that cuts your back. This ankle.
You will be known among strangers
as the cinnamon peeler's wife.

I could hardly glance at you
before marriage
never touch you
--your keen nosed mother, your rough brothers.
I buried my hands
in saffron, disguised them
over smoking tar,
helped the honey gatherers...

When we swam once
I touched you in the water
and our bodies remained free,
you could hold me and be blind of smell.
you climbed the bank and said

this is how you touch other women
the grass cutter's wife, the lime burner's daughter.
And you searched your arms
for the missing perfume

and knew

what good is it
to be the lime burner's daughter
left with no trace
as if not spoken to in the act of love
as if wounded without the pleasure of a scar.

You touched
your belly to my hands
in the dry air and said
I am the cinnamon
Peeler's wife. Smell me.

Notes for the Legend of Salad Woman

Since my wife was born
she must have eaten
the equivalent of two-thirds
of the original garden of Eden.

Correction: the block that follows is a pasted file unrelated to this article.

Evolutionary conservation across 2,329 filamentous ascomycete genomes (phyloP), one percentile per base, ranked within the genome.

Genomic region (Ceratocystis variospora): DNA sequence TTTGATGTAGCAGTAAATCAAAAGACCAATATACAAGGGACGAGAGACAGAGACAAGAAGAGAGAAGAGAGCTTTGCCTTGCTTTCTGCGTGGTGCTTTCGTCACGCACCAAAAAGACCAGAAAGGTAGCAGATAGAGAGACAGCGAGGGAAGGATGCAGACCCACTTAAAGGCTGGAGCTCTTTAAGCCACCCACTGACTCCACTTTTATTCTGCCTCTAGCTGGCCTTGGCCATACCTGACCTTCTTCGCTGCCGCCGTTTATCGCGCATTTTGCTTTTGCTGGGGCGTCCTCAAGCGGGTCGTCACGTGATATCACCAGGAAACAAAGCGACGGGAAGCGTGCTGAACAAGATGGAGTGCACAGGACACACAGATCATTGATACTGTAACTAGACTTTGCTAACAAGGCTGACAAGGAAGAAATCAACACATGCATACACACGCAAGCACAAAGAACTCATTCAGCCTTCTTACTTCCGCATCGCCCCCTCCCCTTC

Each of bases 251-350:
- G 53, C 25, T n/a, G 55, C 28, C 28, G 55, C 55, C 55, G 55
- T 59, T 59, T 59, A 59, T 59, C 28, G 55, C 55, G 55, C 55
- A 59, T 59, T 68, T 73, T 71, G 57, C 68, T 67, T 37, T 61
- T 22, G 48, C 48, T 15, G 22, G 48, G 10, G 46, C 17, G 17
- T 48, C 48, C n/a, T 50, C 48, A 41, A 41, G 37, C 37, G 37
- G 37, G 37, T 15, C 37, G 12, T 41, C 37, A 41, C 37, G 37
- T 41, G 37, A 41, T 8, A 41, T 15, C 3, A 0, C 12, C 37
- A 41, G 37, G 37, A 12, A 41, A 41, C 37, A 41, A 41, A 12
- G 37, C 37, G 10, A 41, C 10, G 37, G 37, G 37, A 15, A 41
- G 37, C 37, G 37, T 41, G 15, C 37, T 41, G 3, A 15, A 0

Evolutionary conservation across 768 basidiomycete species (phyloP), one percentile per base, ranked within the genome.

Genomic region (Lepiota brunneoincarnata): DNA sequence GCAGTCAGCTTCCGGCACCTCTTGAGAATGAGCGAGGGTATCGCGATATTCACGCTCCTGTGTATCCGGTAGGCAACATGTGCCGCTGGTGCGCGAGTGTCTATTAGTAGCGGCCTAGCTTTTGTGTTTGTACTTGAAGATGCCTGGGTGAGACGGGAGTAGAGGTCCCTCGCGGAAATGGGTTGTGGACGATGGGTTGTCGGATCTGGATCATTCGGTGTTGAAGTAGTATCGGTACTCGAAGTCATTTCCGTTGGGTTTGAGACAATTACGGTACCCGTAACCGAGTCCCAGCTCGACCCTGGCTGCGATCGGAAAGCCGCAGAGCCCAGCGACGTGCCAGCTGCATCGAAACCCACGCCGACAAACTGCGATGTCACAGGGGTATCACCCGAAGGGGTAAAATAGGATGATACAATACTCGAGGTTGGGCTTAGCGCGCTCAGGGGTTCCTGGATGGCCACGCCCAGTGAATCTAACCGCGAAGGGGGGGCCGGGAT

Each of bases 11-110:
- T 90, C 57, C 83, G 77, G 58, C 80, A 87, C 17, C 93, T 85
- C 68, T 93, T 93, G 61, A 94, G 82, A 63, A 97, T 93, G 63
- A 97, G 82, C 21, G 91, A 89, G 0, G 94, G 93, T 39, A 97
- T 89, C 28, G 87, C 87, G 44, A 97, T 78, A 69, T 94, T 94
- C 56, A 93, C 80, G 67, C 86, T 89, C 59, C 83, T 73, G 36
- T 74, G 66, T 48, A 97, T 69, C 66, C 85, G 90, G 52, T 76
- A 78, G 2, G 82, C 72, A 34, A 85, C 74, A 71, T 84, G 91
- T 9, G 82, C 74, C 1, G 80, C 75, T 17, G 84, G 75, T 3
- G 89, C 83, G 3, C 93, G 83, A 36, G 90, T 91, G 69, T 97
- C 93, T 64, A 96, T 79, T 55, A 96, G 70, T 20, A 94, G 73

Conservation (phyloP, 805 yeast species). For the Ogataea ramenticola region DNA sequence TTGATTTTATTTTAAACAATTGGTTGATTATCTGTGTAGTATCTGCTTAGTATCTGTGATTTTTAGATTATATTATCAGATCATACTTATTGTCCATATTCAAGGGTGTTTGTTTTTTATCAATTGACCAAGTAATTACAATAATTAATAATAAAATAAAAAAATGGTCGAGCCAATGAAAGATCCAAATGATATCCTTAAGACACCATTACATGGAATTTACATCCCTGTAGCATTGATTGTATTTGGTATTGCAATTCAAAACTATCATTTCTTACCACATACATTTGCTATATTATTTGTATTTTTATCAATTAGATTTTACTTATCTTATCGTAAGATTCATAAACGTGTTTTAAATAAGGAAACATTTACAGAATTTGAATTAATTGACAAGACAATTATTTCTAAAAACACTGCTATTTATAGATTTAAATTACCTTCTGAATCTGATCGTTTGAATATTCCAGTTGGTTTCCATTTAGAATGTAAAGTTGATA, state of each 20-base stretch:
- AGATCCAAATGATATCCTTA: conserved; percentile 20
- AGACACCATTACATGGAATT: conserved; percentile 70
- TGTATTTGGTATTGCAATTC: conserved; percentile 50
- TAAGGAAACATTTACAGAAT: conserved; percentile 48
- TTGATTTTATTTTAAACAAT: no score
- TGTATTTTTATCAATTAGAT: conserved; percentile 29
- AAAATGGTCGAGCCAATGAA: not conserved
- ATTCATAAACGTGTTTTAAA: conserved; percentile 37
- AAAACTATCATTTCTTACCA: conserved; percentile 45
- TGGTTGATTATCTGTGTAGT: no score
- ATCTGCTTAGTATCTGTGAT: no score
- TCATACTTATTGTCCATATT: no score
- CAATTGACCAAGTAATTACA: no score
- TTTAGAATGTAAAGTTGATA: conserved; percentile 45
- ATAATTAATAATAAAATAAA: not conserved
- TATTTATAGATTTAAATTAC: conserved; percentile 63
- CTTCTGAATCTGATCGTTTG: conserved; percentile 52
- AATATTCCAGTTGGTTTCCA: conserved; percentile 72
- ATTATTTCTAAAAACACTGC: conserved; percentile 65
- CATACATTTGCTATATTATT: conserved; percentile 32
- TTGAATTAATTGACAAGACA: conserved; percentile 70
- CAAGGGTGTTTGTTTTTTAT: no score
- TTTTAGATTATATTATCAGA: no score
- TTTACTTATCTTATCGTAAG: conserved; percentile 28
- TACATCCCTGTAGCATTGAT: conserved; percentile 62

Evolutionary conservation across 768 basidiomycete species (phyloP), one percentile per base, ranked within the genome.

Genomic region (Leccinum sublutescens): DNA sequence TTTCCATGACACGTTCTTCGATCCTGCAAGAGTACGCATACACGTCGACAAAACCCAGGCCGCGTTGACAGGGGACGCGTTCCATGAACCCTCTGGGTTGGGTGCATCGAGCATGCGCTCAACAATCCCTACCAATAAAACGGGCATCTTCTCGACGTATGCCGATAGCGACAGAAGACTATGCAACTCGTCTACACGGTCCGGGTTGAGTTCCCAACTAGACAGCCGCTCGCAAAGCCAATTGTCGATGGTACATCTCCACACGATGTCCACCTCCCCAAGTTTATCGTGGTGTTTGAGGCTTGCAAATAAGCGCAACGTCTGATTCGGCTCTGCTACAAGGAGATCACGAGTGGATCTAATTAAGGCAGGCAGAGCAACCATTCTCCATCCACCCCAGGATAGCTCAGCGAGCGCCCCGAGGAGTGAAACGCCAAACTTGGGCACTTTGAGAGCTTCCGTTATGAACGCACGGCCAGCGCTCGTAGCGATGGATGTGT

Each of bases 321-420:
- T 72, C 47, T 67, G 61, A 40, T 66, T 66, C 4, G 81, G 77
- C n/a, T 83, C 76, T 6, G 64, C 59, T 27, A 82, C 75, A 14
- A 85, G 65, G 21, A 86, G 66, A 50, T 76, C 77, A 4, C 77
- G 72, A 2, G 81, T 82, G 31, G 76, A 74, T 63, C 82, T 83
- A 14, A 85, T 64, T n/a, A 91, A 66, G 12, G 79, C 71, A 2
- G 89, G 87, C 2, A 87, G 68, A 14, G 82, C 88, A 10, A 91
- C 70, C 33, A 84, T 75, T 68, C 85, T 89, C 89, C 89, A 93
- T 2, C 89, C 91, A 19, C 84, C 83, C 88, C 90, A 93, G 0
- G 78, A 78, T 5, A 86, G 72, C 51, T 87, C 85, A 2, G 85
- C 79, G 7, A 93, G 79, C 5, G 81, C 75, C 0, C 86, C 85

Not the dripping lush fruit
or the meat in the ribs of animals
but the green salad gardens of that place.
The whole arena of green
would have been eradicated
as if the right filter had been removed
leaving only the skeleton of coarse brightness.

All green ends up eventually
churning in her left cheek.
Her mouth is a laundromat of spinning drowning herbs.
She is never in fields
but is sucking the pith out of grass.
I have noticed the very leaves from flower decorations
grow sparse in their week long performance in our house.
The garden is a dust bowl.

On our last day in Eden as we walked out
she nibbled the leaves at her breasts and crotch.
But there's none to touch
none to equal
the Chlorophyll Kiss

Monday, November 16, 2009

2012: The Rise Of Africa!

Africa rises in director Roland Emmerich's new megaflick "2012," literally. I would almost include the entire developing world if it wasn't for the annihilation of India and parts of South America. Rich nations are totally wiped out. One after another - the US, Germany, France, Canada, Britain, Japan - are swallowed up by the shifting earth's crust or tsunamis the size of the himalayas. This could be interpreted as revenge for all the crap the industrialized world has dumped on the planet until you realize at the end that a small fleet of gigantic "arks," (as in Noah), are enroute to Africa to begin the process of "civilization" all over again. Nice subtext. Ugh! Those poor people.

The film itself is decent entertainment - the visuals, special affects and most of the performances put it above Armageddon or Independence Day. But it's rife with a dour kind of melodrama and dialogue that sticks in the teeth, if not to the camera lens.

Friday, November 13, 2009

Achilles From Flin Flon: Bobby Clarke